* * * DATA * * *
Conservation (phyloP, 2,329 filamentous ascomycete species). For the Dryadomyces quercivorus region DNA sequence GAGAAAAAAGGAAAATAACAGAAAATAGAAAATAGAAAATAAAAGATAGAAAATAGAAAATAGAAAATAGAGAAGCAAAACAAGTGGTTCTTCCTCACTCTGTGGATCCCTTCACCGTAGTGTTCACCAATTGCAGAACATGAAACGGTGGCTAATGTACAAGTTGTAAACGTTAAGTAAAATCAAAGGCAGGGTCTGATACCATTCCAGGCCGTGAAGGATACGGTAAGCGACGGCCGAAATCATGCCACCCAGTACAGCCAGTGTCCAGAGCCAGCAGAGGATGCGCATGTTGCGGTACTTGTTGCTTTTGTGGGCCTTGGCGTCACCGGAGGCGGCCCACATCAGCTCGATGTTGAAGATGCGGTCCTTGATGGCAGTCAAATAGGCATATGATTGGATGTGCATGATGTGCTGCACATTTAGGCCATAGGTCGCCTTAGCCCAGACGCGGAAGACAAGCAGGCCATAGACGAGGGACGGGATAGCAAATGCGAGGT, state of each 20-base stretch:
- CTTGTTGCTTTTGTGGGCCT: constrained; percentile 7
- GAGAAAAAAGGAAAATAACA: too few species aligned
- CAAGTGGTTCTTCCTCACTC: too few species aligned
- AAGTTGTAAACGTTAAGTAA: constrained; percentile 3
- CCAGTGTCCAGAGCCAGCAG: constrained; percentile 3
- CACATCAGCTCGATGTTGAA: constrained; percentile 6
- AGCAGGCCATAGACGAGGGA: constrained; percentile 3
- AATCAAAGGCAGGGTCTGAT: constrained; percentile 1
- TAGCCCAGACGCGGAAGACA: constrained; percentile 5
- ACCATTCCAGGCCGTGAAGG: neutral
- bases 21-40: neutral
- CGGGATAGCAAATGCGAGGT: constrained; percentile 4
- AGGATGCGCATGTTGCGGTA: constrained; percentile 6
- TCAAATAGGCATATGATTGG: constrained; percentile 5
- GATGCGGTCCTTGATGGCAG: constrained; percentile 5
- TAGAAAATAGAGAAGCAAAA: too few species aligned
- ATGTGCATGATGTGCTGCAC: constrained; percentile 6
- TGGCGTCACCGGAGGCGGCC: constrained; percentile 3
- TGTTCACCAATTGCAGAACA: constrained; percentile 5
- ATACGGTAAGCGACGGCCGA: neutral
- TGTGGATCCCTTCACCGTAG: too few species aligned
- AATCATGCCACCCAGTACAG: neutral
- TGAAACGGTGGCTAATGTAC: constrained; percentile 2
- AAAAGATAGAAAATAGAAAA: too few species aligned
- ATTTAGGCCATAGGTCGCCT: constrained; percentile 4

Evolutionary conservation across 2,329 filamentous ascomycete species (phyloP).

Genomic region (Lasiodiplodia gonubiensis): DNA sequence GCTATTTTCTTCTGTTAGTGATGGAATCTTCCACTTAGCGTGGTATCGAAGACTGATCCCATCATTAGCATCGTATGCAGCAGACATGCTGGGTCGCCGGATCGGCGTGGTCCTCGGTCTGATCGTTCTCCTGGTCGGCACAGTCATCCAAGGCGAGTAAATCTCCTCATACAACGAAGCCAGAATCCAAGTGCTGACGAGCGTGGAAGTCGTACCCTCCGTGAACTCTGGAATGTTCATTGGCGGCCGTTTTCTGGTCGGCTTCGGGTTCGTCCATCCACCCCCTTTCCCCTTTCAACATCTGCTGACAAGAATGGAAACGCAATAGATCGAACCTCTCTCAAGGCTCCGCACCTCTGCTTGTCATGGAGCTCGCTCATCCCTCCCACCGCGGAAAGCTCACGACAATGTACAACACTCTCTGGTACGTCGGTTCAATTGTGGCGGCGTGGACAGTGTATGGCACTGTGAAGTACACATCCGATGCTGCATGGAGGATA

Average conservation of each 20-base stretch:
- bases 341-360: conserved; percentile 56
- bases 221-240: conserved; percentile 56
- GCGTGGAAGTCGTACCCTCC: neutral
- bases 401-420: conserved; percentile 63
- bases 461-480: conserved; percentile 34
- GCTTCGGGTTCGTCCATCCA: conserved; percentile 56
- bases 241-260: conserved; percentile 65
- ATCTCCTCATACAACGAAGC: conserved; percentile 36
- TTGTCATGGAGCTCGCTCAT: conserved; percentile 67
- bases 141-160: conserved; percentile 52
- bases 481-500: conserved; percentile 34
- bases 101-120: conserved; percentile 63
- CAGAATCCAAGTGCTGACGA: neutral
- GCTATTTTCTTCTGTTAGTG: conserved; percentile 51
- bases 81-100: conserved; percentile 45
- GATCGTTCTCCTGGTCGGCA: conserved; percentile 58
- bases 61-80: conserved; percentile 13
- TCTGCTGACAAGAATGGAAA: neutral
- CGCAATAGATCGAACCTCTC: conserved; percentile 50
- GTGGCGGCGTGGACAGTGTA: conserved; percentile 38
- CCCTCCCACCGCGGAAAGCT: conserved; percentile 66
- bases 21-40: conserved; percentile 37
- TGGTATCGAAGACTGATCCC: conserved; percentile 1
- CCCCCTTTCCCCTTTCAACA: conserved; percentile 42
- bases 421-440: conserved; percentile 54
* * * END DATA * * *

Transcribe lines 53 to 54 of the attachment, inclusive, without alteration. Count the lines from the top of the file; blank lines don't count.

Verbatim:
- CCCCCTTTCCCCTTTCAACA: conserved; percentile 42
- bases 421-440: conserved; percentile 54